View outside of an airplane window of the wing, sunset, and clouds

Fasten your seatbelts. New research indicates that climate change may increase turbulence. (Octavian Lazar/iStock)

UChicago research roundup

Accelerating jet streams, language and cognition, and the pace of mammals’ brain development.

Winds of change

Future flights may be faster, but the rides will be bumpier. In a November 2023 Nature Climate Change article, geophysical sciences professor Tiffany Shaw and National Center for Atmospheric Research scientist Osamu Miyawaki, PhD’22, investigated the little-studied effect of climate change on the fastest upper-level jet streams. These narrow bands of near-stratospheric air currents influence Earth’s winds, weather patterns, storms, and air temperature—and also affect flight speeds and clear-air turbulence. Using climate models that simulate jet stream activity under climate change, the researchers determined that fast upper-level jet stream winds will speed up 2.5 times faster than the average wind and will accelerate by about 2 percent for every degree Celsius the planet warms. More research and new detailed climate models are needed to provide a better picture of what effect the rising temperatures and faster winds will have on storms and severe weather events.

Words and worldviews

Anyone who has used Google Translate realizes there is more to translation than substituting one word for the same word in a different language. To better understand the challenges of translation and cross-cultural communication, James Evans, Max Palevsky Professor in the Department of Sociology, led researchers in using large language models trained on Wikipedia articles in 35 languages and on English TOEFL essays by 38,500 speakers of those same languages. They found that meanings across languages vary less within the same semantic domain (categories of meaning within a language, such as color, kinship, and emotion) than across domains. In addition, concrete concepts (e.g., foods, body parts) vary less than abstract concepts (e.g., injustice, democracy). The closer languages are in terms of geography, environment, and culture, the more likely they are to have similar meanings. These results, published in December in the Proceedings of the National Academy of Sciences, provided strong evidence for relativism in meaning—the language a person speaks influences how they form ideas and think about things. Recognition of these differences has implications for language education, cross-cultural communication, and translation, particularly when it comes to metaphors, analogies, and figures of speech.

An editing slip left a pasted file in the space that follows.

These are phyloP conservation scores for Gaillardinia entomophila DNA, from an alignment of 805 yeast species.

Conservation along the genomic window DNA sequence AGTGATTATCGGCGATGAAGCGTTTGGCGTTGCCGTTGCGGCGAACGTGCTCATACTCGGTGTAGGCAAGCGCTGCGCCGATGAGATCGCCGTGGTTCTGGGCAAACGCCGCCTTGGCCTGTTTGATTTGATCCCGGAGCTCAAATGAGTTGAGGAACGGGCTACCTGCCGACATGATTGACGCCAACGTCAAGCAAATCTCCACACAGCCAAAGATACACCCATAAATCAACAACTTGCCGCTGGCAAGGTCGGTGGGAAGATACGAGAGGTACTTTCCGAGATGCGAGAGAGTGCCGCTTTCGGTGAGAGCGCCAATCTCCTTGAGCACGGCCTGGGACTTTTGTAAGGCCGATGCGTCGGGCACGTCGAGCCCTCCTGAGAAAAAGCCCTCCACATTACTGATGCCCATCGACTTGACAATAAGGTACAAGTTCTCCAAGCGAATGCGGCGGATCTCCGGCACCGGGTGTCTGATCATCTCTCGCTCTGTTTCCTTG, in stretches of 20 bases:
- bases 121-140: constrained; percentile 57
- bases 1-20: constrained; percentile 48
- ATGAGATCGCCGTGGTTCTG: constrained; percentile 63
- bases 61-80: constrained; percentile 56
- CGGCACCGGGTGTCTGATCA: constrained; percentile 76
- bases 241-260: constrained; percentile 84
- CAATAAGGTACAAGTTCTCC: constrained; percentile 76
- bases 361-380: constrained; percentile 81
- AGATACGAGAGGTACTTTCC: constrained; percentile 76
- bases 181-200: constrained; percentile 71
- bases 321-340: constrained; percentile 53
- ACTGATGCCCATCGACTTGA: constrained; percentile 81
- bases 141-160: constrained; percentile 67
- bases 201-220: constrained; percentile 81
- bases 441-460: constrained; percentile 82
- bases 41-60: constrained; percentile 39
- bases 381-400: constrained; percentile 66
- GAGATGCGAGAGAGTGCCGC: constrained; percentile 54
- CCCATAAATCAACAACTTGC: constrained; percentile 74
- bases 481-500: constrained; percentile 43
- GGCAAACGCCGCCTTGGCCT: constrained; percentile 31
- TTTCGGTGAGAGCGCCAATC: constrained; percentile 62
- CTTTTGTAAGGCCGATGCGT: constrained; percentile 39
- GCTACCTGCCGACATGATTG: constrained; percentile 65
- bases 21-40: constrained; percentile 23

Of mice and primates

In neuroscience, brain development in shorter-lived animals such as mice has long been understood to happen faster than in longer-lived animals such as primates. But a study published in December in Nature Communications challenges that assumption by showing that the brains of primates and mice appear to develop their synapses at the same pace. Researchers from UChicago and Argonne National Laboratory, led by neurobiologist Narayanan “Bobby” Kasthuri, note that this finding will prompt rethinking about aging, development, and past research using comparison models that were not at developmentally similar ages. Further research is needed to determine if these findings hold true in humans, whose behavioral development is much slower than other species’. Understanding how different species’ brains develop could lead to better treatments for neurological disorders in humans.